Feds scope new plan to help imperiled sage grouse, other declining West species

Male greater sage grouse gather in a lek to perform strutting displays in order to attract females to mate with near Henefer on May 6, 2018. The BLM is scoping a new plan to help the habitat for the species, which has had an 80% population decline since 1965.

Male greater sage grouse gather in a lek to perform strutting displays in order to attract females to mate with near Henefer on May 6, 2018. The BLM is scoping a new plan to help the habitat for the species, which has had an 80% population decline since 1965. (Spenser Heaps, Deseret News)



Estimated read time: 3-4 minutes

SALT LAKE CITY — Federal land managers have formally started a process to replace 2019 changes made to its sagebrush plan, considered vital for the long-term health of the sage grouse, a bird species found in Utah and across the West that has experienced dwindling population numbers blamed on habitat disruptions.

The Bureau of Land Management began public scoping on a new plan Friday, which will continue into early 2022. A new plan may be proposed sometime next year.

"The BLM is committed to reversing long-term downward trends in sage grouse populations and habitats in a manner that fulfills our multiple-use and sustained yield mission and meets the needs of Western communities," said BLM Director Tracy Stone-Manning in a statement Friday. "We remain dedicated to working closely with states, local governments, tribes and other partners who have worked in a collaborative and bipartisan fashion for more than a decade toward sustainable and balanced management of sagebrush habitat."

The greater sage grouse has been at the center of environmental worries in the West for some time. The bird species can be found in Utah, California, Colorado, Idaho, Montana, Nevada, North Dakota, Oregon, South Dakota, Washington and Wyoming.

A U.S. Geological Survey report published in March found there are between 200,000 and 500,000 greater sage grouses today, an estimate down 80% from 1965 populations and 40% from 2002 figures. It puts the species close to being considered threatened.

The Audobon Society wrote that declines are associated with changes to the bird's natural habitat, including land used for oil and gas development or converted to farmland within the states the species is found in.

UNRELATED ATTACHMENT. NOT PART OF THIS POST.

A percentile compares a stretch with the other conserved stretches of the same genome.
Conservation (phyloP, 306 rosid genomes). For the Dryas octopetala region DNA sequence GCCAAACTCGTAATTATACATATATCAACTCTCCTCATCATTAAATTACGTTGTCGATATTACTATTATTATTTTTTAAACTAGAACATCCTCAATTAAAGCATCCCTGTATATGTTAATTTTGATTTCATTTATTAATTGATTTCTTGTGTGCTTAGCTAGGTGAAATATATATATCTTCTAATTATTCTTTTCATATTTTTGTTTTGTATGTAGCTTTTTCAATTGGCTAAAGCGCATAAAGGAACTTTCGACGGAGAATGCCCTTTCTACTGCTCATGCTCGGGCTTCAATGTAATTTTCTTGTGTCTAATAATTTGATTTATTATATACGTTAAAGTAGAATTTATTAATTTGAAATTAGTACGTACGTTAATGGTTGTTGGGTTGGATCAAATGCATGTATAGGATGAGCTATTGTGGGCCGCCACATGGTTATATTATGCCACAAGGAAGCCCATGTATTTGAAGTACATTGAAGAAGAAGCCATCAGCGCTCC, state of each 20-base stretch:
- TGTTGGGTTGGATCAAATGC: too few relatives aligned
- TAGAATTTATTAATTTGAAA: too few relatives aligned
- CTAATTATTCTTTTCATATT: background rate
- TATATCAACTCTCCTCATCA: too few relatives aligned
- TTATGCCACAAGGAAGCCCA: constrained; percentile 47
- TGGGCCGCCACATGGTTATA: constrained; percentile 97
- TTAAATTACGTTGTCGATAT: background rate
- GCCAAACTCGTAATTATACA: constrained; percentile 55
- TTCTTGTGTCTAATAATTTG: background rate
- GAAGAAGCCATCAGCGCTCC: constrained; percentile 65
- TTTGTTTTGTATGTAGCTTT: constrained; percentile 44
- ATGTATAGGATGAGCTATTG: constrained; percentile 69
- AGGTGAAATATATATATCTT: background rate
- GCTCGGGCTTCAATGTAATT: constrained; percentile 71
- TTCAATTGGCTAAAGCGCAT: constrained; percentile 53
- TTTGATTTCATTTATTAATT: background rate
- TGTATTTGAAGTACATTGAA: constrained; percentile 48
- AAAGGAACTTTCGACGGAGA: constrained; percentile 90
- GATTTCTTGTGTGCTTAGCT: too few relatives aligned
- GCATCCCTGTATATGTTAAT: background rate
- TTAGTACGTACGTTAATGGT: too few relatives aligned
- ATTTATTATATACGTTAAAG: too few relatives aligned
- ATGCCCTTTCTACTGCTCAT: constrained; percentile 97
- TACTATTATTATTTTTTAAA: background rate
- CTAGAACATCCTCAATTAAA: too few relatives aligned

The BLM first issued a plan for sage grouse habitat in 2015, under the Obama administration. Then-U.S. Interior Secretary Sally Jewell said intense wildfires, invasive species and development had also altered the West's sagebrush landscape, which she argued threatened wildlife, ranching and the country's "outdoor heritage."

But the plan also drew some criticism. Former Utah Congressman Rob Bishop, who was the chairman of the House Natural Resources Committee at the time, called it a plan aimed at "controlling land, not saving the bird."

But the plan went untouched — albeit ignored, according to current agency officials — until the BLM altered the plan in 2019, under the Trump administration. Then-Utah Gov. Gary Herbert applauded the changes as an improvement at the time, saying it was "incorporating the best available science and aligning with the state's 2019 Conservation Plan."

Environmental groups disagreed, arguing that sage grouse habitat needs would be ignored whenever oil and gas companies wanted somewhere new to drill.

The 2019 change ultimately led to a lawsuit and a federal judge in Idaho granted a temporary injunction regarding the 2019 plan in Utah and the other Western states. Per the bureau's website, the injunction remained in place through the end of President Donald Trump's term, meaning only the 2015 plan could be used.

Bureau officials say that a sagebrush plan helps more than just the sage grouse. They say the bird is one of over 350 species that continues to "experience pressure" from land development, invasive grasses, wildfire and drought.

"The 2015 plans established a solid foundation but actions during the previous administration kept those plans from being put into action," Stone-Manning said. "As we move to build upon the earlier plans, we are asking whether there are other steps we should take given new science to improve outcomes for sage grouse and also for people in communities across the West who rely on a healthy sagebrush steppe."

Public comments on the scope of an improvement plan can be made on the bureau's website. The agency's website shows that the comment period will last through Feb. 7. There is no timetable for when a new plan would be proposed; that, too, will include a public comment period if and when it's proposed.

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